Sustainable and toxin-free living

Sustainable and toxin-free living

Does Everlane Live Up to Its Green Halo?

Everlane is under fire lately for allegedly taking advantage of the pandemic crisis to bust union efforts. Once a role model of a mission-driven do-good brand that “wears ethics on its sleeve,” Everlane is now under intense scrutiny for its labor practices.

When Everlane launched in 2010, its “modern basic” product line wasn’t the selling point. Instead, its tagline of “radical transparency”—which shared production cost, factory information, and elimination of traditional retail markup—generated massive waiting lists for limited-edition runs of deconstructed denim and wide-leg crop jeans. Venture capitalists were also impressed; Everlane attracted $1.1 million in funding in the first round. 

Many consumers go to Everlane feeling good that they paid a fair price for something made “in the best ethical factories around the world,” with “the finest materials.” Ever since, Everlane has been recommended by Glamour, Business Insider, and many other media outlets as an ethical, sustainable fashion brand. But sustainable fashion advocates have questioned its environmental credentials for some time now, asking: does Everlane actually live up its green halo? 

Let’s take a deep dive into Everlane’s social and environmental practices and find out. 


The Good

1. Some transparency in pricing and manufacturing. Everlane was one of the first companies to disclose how much your clothes cost to make and sell, from materials to labor to shipping. As a direct-to-consumer company, it promised to cut out the middlemen and sell you high-quality clothing for a fair price. The company also shares information about where each iconic product is made, factory locations, pictures, and the number of employees.

2. Sustainability initiatives on specific products/collections. Everlane recently rolled out the buzzy carbon-neutral sneaker, Tread, which uses recycled rubber, recycled plastic, and leather from gold-certified tanneries. And Everlane’s denim factory—which it featured in a glossy marketing campaign—recycles 98% of used water and uses renewable energy. Another case in point is Everlane’s ReNew collection, which is made from recycled fishing nets and plastic bottles.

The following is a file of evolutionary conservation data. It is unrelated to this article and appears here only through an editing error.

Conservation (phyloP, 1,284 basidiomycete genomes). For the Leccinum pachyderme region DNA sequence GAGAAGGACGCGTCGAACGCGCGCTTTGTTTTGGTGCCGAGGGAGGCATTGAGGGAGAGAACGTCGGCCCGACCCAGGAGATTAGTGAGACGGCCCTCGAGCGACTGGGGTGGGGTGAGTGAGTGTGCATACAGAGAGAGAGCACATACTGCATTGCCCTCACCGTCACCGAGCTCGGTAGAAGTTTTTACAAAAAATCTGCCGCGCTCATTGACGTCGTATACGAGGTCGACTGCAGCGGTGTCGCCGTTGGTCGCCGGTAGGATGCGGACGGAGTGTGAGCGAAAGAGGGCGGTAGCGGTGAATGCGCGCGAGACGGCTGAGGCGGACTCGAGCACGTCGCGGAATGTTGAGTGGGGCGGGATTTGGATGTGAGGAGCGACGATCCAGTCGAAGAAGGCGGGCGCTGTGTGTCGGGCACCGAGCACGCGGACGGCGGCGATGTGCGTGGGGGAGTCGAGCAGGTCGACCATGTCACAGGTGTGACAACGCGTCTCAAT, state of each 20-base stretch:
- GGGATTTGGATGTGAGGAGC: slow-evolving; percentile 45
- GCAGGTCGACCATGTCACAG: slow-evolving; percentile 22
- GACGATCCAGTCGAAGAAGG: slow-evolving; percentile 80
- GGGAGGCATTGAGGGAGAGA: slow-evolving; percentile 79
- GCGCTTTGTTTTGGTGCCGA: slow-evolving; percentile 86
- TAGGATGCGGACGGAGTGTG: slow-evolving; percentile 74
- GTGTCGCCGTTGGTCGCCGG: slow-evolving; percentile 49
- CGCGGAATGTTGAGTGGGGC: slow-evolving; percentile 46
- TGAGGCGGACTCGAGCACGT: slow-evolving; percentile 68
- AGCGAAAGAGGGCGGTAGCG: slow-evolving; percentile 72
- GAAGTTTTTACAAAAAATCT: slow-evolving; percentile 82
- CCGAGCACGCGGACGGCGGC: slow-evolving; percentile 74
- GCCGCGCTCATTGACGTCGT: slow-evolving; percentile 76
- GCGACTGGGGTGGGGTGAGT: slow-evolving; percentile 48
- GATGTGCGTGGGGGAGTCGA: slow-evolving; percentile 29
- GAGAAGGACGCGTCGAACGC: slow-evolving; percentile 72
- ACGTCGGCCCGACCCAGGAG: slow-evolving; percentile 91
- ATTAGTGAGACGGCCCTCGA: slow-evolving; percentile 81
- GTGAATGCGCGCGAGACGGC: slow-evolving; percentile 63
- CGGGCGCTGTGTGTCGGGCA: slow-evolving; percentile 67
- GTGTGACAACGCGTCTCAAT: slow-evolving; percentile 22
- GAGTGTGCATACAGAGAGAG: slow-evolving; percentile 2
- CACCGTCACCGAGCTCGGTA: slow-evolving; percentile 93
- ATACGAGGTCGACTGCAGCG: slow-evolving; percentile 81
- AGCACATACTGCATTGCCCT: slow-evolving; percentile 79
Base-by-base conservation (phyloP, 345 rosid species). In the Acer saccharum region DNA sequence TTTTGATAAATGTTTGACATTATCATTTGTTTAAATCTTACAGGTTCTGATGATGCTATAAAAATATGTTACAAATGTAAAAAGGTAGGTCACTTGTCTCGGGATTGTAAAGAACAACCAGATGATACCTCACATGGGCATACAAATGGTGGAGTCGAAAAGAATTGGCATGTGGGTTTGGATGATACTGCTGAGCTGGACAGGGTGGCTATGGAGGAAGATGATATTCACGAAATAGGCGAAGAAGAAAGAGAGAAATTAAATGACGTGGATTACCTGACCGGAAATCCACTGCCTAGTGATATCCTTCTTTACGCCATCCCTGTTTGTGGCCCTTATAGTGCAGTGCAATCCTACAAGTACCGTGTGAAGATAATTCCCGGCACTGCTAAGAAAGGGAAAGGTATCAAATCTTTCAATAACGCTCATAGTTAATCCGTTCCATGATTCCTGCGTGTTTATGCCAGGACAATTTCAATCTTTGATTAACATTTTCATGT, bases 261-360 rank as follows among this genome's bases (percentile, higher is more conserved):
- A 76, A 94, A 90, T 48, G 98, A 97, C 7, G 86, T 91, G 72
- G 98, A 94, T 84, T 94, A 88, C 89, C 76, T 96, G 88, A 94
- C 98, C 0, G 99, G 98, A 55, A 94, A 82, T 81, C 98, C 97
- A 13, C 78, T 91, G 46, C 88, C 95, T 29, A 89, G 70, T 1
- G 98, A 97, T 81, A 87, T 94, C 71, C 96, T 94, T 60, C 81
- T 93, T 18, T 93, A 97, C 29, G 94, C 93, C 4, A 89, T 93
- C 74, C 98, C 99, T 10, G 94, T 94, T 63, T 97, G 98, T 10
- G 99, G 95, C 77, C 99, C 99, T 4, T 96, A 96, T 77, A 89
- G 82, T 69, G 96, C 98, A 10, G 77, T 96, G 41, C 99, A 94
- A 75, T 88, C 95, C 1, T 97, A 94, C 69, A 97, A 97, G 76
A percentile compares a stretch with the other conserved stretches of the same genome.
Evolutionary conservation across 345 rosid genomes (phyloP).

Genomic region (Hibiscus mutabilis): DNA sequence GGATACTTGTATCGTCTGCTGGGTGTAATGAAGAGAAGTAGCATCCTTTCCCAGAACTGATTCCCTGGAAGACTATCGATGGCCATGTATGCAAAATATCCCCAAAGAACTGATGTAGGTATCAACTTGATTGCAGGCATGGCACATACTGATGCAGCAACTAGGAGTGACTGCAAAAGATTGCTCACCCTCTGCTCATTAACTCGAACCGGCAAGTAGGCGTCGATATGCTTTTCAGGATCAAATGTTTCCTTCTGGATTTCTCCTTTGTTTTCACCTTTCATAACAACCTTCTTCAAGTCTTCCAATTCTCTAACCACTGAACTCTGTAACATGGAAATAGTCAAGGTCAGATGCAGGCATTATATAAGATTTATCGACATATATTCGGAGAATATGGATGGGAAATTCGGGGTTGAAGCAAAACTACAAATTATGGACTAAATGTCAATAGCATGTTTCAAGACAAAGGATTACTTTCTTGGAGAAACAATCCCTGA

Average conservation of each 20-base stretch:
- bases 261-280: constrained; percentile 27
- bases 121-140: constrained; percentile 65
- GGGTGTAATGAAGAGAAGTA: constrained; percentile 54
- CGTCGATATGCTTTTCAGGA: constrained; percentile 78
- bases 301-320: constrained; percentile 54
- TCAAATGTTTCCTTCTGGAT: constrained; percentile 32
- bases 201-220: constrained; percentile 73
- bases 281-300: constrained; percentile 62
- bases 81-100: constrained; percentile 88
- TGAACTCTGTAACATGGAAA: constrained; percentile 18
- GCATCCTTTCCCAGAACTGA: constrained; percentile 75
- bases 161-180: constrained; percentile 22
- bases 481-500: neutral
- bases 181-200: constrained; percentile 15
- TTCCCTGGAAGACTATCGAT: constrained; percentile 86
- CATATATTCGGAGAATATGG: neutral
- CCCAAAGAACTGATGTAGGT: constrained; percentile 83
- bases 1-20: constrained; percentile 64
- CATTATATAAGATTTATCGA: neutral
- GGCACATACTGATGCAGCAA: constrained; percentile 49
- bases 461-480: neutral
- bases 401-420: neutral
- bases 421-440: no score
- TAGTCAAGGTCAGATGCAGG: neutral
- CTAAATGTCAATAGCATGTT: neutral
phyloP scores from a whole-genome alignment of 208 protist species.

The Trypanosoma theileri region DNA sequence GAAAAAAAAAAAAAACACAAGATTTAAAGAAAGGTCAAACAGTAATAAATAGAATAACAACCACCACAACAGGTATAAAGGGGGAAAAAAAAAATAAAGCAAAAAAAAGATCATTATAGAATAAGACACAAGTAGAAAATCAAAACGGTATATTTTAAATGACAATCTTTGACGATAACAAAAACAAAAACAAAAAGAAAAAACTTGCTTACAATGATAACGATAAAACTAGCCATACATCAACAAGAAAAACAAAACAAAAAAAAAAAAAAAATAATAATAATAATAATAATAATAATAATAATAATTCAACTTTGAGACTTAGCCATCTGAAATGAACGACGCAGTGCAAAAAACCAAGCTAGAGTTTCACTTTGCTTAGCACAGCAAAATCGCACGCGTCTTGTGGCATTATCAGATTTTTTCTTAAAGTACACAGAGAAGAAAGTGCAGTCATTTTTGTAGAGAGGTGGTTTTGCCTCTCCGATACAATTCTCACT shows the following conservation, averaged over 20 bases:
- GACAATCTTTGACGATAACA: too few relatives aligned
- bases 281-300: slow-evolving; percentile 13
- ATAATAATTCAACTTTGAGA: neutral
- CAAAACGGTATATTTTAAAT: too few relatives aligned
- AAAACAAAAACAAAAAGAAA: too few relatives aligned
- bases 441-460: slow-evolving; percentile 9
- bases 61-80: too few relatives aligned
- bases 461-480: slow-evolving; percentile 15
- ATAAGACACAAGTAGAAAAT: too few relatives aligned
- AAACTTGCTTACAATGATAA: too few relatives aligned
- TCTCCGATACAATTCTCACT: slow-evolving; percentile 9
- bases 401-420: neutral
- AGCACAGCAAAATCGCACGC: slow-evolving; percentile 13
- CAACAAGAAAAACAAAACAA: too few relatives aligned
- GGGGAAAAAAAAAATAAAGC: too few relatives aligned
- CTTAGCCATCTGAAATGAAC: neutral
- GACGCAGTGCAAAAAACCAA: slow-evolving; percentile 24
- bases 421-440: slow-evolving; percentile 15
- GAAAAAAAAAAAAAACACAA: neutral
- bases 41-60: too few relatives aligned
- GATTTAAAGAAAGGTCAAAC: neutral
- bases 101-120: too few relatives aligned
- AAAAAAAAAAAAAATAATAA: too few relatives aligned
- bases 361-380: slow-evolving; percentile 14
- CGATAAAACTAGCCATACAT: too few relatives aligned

3. Forward-looking goals. Everlane pledged to source 100% GOTS certified organic cotton by 2023, which is a good start. And in 2018 it launched a “No new plastic” campaign, which promised to eliminate 100% of virgin plastic from its supply chain, by 2021, including products and plastic packaging.

Indeed, all of these efforts are applaudable, but are they enough to substantiate Everlane’s claim of “radical transparency” and its reputation among consumers as a leading ethical fashion company?


The Bad

1. Insufficient social and environmental data. It is excellent to get a sense of where your clothes are made and by whom. But at the end of the day, Everlane’s transparency is just a bunch of pretty pictures. We have no idea whether the workers are paid a living wage, how many hours they work per day, or whether they have access to union representation. Everlane does not have any certifications like Fair Trade, SA8000, or participate in FLA (Fair Labor Association) to prove they are paying a living wage. Everlane’s Vendor Code of Conduct only mandates minimum wage, instead of a goal and commitment towards a living wage. Furthermore, except for denim, there is no sustainability data about manufacturing processes, such as greenhouse gas emissions, water, and hazardous chemical use. For the same reasons, Good On You and Eco-stylist rated Everlane as “not good enough”, or “failing the test”.

2. Lack of transparency deeper into the supply chain. Everlane publicly listed all of its cut-and-sew factories, the so-called Tier 1 suppliers. However, Tier-1 suppliers are only a small part of the picture; the most substantial environmental and social impact usually occurs further upstream, especially during raw material production. There is no evidence that Everlane has traced its supply chain to textile mills (Tier 2) or material suppliers (Tier 3). Compared to Patagonia, VF Corp, Eileen Fisher, or even H&M, who have all done extensive supply chain mapping, some even to the farm level, Everlane’s extravagant claim of “radical transparency” clearly falls short.